How long do you like to wait for an image to download? I’m guessing no time at all. If you’re anything like me you expect things to load and be available in a flash, but let’s take a closer look at what the data says about how long it takes to load 1MB in an email:
||TIME TO LOAD
|2G Edge (0.1 Mbit/s)
|3G Basic (0.1 Mbit/s)
|3G - H (1.5 Mbit/s)
|3G - HSPA+ (4 Mbit/s)
|3G - DC-HSPA+ (8 Mbit/s)
|4G - LTE (15 Mbit/s)
Why is it important to optimise your images?
We all know that having a good image to text ratio is crucial when it comes to your email campaigns - but just like you place your text and spend time to ensure your message comes across in the way you intended, your images are just as important.
Images in your campaigns are able to enhance the overall email experience you give your subscribers and can be incredibly flexible. Optimising your images can give you a competitive edge over your competitors. If you’ve been nervous about adding visual elements to your email campaigns, we’re going to show you how you can overcome your fears.
We always recommend that people keep the content of their emails within a 600px width (our platform even shows this when you are busy setting up your campaigns).
This means, depending on the design layout you choose for your campaigns, you’d want to adjust your images accordingly.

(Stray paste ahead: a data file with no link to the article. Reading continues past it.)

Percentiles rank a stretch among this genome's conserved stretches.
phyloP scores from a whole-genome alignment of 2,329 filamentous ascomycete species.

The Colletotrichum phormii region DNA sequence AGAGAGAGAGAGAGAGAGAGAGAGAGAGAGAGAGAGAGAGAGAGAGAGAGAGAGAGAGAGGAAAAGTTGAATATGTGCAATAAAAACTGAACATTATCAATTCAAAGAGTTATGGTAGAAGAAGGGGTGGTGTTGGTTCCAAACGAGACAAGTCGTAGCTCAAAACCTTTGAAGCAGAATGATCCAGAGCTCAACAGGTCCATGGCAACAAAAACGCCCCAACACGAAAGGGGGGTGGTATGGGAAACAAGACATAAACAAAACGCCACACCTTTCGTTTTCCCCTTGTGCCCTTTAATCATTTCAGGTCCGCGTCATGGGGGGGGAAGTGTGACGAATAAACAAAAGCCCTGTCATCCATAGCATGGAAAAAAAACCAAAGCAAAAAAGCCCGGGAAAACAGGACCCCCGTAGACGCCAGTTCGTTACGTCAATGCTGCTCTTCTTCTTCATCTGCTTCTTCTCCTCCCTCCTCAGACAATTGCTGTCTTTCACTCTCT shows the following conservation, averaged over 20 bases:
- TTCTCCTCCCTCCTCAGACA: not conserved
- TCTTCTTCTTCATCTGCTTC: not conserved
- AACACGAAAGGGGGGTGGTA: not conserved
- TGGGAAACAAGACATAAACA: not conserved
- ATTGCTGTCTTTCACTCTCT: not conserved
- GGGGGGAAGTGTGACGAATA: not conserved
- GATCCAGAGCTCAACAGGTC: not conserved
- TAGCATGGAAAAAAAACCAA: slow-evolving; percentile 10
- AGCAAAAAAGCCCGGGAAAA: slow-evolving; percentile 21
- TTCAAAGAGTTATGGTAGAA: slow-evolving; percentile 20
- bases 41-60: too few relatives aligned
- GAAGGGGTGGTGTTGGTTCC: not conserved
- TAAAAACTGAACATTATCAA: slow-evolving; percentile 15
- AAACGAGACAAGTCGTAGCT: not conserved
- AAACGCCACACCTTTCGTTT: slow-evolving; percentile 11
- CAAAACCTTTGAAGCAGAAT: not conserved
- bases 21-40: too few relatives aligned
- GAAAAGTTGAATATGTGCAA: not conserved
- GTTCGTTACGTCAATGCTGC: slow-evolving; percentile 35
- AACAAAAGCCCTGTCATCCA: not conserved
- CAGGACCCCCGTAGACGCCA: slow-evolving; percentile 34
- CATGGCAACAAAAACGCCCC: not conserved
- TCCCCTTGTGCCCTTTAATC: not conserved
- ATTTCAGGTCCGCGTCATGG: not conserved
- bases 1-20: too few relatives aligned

If you need to use full width background images for your email campaigns, we’d recommend that you use repeatable patterns as your image will show up differently in different email clients. We recommend this as there’s no “one size fits all” rule in this area. Repeatable patterns however, might look better than a single image background.
If you use a background image, you should ALWAYS add a similar background colour, just to be safe.
JPEG, PNG, SVG or GIF? Feeling confused as to what image format you should use? Let’s take a closer look at each different image format to help you make an informed choice.
JPEG (Joint Photographics Expert Group)
Sometimes also referred to as JPG, is as the name suggests a format that is widely used for photography. When JPEGs are not compressed and in their ‘raw’ format, they can be high quality graphics that can lose their quality if manipulated or saved incorrectly.